UK & World News
Prince Charles Visits Syrian Refugee Camp
The Prince of Wales' timing could not have been better, or his message more clear. Jordan is coping - but only just.
The tiny desert kingdom risks being overwhelmed by the strain of handling close to half a million Syrian refugees.
And it is rapidly becoming a covert pipeline for military supplies to Syrian rebels while hosting secret teams of western military advisers training their commanders.
So Jordan is adding to its vulnerability by taking sides against the government of its powerful neighbour.
Prince Charles asked Naim Sabr, a father-of-four from Deraa, why and how he had come to be living as a refugee in this small camp on the edge of the border town of Ramtha.
Mr Sabr began his answer. Then his eyes filled with tears.
He told the prince of how he'd been a poet and had written verses which attacked the regime of Bashar al Assad, and had been detained and tortured.
"I was crying because I felt so hopeless. In Syria children are being killed, we are being tortured and we can do nothing - nothing," he told Sky News after the prince had left.
That the future monarch of the United Kingdom came to a location within range of Syrian artillery to listen to the stories of the refugees, reinforces the already deep personal, political and military ties between Britain and Jordan.
To drive that home Prince Charles issued an appeal for help on behalf of his hosts.
"The great thing to have come out of this is just how unbelievably generous the Jordanian people have been - they have been truly remarkable ? there's something like 430,000 refugees here," he said.
"But they worry terribly that by the end of the year there may be one million - two million or three million people coming in.
"Of course it's putting more and more strain on the water supply, the food, the whole thing, and hospital services because of course the refugees, as you can imagine, need a lot of hospital and medical attention.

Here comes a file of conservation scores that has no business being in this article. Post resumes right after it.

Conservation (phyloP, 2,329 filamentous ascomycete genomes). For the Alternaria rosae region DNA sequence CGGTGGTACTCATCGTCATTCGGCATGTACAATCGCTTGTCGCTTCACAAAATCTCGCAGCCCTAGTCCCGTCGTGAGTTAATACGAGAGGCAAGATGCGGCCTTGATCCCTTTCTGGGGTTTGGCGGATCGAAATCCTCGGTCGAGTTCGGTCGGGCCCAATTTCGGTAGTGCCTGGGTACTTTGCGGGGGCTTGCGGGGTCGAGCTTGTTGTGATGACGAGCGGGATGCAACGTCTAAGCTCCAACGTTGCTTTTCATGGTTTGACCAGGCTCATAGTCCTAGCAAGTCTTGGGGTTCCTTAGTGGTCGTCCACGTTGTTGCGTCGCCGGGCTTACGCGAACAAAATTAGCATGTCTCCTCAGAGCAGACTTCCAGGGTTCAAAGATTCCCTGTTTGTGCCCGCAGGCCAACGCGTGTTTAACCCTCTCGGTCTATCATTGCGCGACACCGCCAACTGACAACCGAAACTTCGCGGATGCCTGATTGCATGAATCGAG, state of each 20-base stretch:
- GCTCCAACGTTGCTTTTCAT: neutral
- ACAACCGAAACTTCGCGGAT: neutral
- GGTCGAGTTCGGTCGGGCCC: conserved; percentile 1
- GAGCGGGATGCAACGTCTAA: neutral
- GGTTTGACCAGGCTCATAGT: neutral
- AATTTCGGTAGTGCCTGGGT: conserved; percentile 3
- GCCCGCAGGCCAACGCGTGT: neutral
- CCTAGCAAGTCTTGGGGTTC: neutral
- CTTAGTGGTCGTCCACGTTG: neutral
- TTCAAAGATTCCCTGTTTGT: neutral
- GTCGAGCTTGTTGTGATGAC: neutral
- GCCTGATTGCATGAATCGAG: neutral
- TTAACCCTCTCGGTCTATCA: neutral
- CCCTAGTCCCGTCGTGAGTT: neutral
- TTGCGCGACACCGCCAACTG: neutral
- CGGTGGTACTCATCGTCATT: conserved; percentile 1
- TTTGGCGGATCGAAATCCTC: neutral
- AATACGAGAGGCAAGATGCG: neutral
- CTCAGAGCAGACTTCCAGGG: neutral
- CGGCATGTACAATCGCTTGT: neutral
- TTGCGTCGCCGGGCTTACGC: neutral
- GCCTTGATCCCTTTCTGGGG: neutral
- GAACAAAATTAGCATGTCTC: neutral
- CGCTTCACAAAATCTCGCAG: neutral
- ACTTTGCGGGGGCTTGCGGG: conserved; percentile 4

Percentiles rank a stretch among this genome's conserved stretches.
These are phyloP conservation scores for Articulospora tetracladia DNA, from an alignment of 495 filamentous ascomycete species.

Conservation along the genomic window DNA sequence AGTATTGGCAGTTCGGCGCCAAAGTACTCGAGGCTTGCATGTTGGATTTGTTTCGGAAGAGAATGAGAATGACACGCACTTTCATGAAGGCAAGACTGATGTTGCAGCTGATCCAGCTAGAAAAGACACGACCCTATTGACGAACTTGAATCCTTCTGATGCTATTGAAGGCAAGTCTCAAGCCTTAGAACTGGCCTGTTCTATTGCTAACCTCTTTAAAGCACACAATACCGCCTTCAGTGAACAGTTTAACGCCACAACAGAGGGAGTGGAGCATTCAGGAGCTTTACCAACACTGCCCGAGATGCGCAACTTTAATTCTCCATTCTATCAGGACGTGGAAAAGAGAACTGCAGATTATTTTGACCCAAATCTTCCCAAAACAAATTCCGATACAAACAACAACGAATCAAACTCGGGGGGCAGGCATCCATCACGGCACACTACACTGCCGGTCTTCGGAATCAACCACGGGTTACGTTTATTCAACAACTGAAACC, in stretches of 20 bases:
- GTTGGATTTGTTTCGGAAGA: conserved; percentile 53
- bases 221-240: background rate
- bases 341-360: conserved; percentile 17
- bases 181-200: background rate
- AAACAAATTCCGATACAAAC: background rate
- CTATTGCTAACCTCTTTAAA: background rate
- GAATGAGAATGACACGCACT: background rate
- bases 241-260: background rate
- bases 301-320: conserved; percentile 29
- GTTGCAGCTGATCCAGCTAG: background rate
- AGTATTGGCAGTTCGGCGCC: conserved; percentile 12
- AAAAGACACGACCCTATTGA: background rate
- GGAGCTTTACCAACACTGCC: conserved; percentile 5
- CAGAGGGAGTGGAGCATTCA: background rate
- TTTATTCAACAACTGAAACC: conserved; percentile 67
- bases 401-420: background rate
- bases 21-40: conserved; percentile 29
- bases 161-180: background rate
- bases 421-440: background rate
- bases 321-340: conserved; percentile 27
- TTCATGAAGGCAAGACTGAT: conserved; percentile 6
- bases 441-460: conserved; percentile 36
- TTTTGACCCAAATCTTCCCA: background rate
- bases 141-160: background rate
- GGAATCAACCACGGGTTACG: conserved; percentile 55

"So clearly the Jordanians need more assistance and help from outside to be able to cope with this immense challenge," he added
The Duchess of Cornwall agreed.
"I found it just a humbling experience seeing all those children, some of them without parents, who have lost their parents and who have obviously been adopted by others - I found it quite heart breaking," she said.
So far the £1bn UN High Commissioner for Refugees (UNHCR) appeal for funding for Syria's refugees has been met. But this does not account for the huge budgetary strains that the Jordanian economy endures coping with the 300,000 refugees that are not housed in camps paid for by foreign donors.
"We are a resource-poor nation. We can't go on like this," said a senior Jordanian government official, as an aside to Sky News.
The contagion of Syria's civil war threatens the stability of Jordan, of Lebanon, and of the tenuous peace that prevails between Israel and her northern neighbours.
David Cameron has been hinting that he may abandon a European Union arms embargo which precludes arming Syria's rebels when the embargo is reviewed in May.
Whitehall sources say that the Prime Minister is not convinced that arming Syrian rebels is probably the best way of ending the prolonged conflict - and of securing influence over non-Islamist groups who are dominated by extremist ideology.
So far muscular support has been largely secret and limited.
If it grows, so Jordan's importance will grow with it - and in a region where alliances between families count above all else, the connection between the Windsors and the Hashemite rulers of Jordan will be critical.